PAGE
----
Is it okay if my dog eats yours...?

We were driving home the other night when I noticed a man walking a little dog. I don't know what kind of dog it was, but it was tiny, furry... one of those dogs that sounds like an Ewok when they make their little growling noises. A Pomeranian, maybe? So I asked my wife, "What kind of dog is that?" Her answer: a Breakfast Dog. ??? Apparently *I* made up the term as a descriptor for any dog small enough that it might be eaten by our family Akita while she was out checking her pee-mail. I plead the fifth. Regardless, it struck me as funny largely because I'm working on the revisions for my second Void City book and one of the new characters would have certainly thought the same thing about a dog that size. In any case, when we met back up with the Friday Night Group at the house, I did a quick survey for animal nicknames... For little dogs, there were plenty. Snack Dogs, Arfie Dogs, Yip Dogs, and of course, the universal... wiener dog. One friend even calls Chihuahuas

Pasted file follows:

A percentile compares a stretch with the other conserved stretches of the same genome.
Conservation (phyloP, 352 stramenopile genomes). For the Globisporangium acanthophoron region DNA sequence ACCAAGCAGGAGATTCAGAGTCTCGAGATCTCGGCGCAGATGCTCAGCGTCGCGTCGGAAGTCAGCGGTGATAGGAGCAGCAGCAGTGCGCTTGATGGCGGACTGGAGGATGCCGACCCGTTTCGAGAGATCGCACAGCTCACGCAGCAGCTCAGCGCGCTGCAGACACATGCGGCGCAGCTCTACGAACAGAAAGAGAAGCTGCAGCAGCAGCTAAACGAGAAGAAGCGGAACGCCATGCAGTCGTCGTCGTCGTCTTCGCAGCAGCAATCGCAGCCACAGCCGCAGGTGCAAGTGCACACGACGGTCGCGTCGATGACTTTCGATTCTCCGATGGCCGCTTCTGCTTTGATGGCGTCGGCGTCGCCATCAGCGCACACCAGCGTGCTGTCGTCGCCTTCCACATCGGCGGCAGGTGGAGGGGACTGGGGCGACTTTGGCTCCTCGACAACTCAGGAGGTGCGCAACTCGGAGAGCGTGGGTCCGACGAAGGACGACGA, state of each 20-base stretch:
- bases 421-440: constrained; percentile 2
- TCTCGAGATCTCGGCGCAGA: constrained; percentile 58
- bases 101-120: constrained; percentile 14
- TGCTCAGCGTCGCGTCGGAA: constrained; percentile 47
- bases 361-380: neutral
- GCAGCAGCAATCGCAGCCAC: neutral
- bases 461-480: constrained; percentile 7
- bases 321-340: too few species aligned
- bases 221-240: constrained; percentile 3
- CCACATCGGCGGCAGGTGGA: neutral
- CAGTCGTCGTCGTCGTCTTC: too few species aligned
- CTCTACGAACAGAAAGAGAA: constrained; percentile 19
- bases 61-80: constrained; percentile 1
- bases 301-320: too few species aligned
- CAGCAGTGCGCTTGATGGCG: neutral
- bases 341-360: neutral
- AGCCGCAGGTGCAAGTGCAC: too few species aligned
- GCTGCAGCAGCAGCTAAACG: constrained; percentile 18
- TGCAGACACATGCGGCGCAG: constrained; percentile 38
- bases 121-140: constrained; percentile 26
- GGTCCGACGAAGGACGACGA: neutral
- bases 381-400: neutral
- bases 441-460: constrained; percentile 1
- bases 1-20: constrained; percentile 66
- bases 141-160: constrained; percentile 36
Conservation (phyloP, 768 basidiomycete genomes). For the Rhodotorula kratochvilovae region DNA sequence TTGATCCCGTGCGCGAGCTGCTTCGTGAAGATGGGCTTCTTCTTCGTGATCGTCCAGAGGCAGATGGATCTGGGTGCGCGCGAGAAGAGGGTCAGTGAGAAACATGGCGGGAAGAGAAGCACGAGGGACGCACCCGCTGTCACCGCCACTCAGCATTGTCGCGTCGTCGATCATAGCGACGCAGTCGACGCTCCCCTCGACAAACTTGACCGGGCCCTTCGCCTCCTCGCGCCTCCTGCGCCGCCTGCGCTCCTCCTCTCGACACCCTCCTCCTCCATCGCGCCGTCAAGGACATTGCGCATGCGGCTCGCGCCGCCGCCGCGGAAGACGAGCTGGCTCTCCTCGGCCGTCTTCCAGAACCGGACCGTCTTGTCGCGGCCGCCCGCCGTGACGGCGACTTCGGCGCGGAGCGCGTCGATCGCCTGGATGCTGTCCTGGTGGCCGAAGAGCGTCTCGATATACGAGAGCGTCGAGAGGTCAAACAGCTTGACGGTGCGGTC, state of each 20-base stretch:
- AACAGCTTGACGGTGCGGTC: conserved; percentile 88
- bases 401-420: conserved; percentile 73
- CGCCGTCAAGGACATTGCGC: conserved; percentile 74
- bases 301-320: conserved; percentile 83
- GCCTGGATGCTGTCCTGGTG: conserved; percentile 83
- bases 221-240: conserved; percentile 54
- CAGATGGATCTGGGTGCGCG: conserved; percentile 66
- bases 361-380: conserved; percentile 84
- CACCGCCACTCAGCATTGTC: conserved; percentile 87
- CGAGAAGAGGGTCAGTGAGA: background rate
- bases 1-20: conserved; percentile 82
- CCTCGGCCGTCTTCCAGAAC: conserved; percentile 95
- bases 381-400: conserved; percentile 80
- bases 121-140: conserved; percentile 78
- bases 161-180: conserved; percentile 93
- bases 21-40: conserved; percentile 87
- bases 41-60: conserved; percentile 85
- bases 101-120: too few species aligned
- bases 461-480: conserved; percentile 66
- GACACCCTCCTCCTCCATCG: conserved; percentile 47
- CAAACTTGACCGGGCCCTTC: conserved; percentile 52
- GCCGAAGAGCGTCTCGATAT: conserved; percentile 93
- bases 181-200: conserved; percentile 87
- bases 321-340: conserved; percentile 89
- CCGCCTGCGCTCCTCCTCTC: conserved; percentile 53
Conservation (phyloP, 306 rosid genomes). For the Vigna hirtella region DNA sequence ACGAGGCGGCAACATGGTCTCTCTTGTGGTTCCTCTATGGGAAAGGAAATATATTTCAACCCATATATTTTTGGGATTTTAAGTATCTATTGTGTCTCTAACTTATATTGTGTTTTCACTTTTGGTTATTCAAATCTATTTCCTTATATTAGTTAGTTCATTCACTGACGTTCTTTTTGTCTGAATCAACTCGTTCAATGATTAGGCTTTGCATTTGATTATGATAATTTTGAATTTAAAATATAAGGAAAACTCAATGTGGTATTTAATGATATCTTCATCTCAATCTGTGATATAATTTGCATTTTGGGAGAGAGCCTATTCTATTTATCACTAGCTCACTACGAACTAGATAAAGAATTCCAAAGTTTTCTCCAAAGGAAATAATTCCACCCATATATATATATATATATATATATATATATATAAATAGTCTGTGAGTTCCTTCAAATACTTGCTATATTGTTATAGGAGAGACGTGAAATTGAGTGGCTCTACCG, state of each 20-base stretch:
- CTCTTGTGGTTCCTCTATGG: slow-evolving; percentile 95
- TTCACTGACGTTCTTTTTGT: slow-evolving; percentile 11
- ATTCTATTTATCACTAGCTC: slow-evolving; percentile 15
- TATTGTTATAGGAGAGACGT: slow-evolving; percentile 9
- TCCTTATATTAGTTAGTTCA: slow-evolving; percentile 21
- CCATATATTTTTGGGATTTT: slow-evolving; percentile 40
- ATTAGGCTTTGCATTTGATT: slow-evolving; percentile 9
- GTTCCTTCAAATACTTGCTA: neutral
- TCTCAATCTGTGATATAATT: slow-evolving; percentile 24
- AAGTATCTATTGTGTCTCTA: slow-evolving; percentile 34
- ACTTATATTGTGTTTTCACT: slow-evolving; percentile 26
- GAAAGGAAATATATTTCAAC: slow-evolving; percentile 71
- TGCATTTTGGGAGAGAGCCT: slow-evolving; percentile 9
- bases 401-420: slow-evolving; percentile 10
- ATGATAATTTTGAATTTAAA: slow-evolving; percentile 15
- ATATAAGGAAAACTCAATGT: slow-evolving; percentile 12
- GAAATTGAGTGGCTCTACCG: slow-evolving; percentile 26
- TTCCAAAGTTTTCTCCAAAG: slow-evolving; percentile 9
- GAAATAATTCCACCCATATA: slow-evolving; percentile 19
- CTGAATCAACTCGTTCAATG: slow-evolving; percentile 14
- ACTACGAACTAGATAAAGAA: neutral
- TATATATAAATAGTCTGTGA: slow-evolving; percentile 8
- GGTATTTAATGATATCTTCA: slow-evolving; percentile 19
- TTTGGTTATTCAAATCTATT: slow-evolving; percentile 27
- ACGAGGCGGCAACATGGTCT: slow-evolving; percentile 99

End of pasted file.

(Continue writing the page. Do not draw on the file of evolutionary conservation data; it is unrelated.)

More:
City Settings

I'm headed to New Orleans today for a weekend getaway with the hubs. Of course, me being me, I've scheduled some book research into our itinerary in between gambling, eating way too much and, of course, the alcoholz. While I was researching places to stake out, I got thinking about other cities I'd like to set books in. My last book was in L.A. and San Francisco. The one I'm writing will be in New York. The next one is probably, you guessed it--New Orleans. So this lead me to wonder about cities and urban fantasy. Some authors have nichified cities. Vickie Petterssen has Las Vegas. Jim Butcher has Chicago. Often, the city itself serves as a character in these series. But even if an author doesn't use the same city repeatedly, you better bet choosing a city for a setting is a major consideration. What cities would you like to see show up in the genre and why?